In a study published in Proceedings of the National Academy of Sciences today, researchers unravel a thread of evidence about Friedreich’s ataxia (FA), a rare condition that strikes when sufferers are aged from five to 15.
Co-authors Professor Tim St Pierre and Dr Lucia Gutierrez of The University of Western Australia’s BioMagnetics Group, are internationally acclaimed experts in the roles of iron in the body and ways to measure and detect iron.
With PhD student Adam Fleming at UWA and fellow researchers from the University of Sydney led by Professor Des Richardson, as well as institutions in Canada and Spain, they have found a yet-to-be named new form of iron in the heart of the mice with the disease.
“The iron looks like a mineralised form of iron and phosphate,” Professor St Pierre said. “It’s a type of rust that isn’t an iron oxide.”
The UWA team and their colleagues around the world used techniques including Mössbauer spectroscopy and magnetic susceptibility measurements to try to identify the iron-containing substance that was initially shown up under electron microscopy. The experiments were carried out in the livers and hearts of affected mice at temperatures as low as 5 Kelvin, or minus 268 degrees Centigrade.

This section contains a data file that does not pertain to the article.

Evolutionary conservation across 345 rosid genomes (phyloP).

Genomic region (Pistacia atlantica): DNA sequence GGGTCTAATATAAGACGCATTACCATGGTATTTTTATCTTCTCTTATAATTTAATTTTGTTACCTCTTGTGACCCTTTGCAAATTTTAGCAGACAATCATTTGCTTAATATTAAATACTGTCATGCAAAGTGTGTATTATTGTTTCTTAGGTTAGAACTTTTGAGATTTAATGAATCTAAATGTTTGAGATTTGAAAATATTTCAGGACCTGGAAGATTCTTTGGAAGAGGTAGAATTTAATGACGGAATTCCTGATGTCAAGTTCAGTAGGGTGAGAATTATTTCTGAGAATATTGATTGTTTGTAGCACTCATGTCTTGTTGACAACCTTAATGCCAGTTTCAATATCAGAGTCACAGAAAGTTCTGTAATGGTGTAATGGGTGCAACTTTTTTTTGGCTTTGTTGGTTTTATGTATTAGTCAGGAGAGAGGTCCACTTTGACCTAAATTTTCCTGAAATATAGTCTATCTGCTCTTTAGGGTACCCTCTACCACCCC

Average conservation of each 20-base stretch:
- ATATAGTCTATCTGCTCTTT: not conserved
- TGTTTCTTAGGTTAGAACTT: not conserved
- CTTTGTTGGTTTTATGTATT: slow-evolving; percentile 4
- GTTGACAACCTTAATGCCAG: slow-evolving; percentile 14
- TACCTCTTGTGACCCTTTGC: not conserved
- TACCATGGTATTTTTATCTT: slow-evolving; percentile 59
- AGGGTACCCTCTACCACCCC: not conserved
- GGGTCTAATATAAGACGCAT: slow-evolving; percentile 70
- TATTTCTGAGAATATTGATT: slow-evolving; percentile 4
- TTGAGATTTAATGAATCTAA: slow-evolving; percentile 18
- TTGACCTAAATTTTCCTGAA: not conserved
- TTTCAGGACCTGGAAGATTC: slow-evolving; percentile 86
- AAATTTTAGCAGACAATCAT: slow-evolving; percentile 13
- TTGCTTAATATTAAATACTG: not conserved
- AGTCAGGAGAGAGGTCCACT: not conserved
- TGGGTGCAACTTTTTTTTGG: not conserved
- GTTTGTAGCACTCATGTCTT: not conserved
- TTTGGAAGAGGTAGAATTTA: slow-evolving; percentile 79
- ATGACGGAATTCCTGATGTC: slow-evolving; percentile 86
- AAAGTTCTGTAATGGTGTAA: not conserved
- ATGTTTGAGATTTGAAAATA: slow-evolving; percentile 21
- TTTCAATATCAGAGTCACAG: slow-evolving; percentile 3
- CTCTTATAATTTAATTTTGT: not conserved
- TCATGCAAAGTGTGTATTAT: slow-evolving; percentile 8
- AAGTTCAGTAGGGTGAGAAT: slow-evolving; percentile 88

In FA patients there is an absence or reduction of the iron-binding protein frataxin in the cells, Professor St Pierre said.
“A change in iron metabolism has been suspected to be part of the model of damage in patients, whose cells’ mitochondria (cellular energy supply) have more iron than usual while there is less than usual in the cytosol (liquid found inside cells),” he said. An excess of iron where it shouldn’t be can cause problems, while iron deficiency also causes problems. Iron excess in particular organs causes an accumulation of damaging free radicals.”